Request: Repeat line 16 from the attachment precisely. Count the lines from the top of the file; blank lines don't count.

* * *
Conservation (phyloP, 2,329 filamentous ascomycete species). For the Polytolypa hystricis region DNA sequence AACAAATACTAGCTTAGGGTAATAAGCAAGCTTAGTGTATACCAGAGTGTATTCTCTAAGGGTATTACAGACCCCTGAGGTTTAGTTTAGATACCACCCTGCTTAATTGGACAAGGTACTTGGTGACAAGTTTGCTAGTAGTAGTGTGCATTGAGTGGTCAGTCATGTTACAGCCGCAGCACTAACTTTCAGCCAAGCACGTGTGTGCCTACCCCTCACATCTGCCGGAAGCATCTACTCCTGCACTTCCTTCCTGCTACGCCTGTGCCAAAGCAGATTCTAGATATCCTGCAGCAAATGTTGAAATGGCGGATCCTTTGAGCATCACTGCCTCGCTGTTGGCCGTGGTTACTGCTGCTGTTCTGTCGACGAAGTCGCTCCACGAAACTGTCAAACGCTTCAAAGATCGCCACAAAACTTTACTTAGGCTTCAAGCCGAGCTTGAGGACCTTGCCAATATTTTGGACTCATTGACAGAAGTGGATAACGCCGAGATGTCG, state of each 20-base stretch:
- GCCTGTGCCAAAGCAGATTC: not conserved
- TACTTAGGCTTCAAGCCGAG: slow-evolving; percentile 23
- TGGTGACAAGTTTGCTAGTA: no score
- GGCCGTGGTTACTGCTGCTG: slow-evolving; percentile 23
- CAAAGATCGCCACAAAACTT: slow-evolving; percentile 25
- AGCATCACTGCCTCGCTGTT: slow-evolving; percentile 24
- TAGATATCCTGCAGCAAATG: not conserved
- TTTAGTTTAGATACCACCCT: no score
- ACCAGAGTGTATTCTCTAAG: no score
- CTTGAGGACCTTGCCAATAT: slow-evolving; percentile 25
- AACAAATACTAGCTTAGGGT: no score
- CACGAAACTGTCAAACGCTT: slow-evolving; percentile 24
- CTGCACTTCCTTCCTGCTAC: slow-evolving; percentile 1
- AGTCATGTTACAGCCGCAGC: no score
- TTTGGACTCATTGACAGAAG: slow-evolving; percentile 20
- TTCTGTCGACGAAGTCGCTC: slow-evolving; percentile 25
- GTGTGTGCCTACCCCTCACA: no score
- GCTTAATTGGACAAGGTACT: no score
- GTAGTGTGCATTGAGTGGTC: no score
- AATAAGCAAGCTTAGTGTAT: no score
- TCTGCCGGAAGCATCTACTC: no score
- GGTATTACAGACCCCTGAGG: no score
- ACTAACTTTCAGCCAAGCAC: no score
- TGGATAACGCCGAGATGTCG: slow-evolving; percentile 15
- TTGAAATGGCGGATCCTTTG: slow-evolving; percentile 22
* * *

- TTTGGACTCATTGACAGAAG: slow-evolving; percentile 20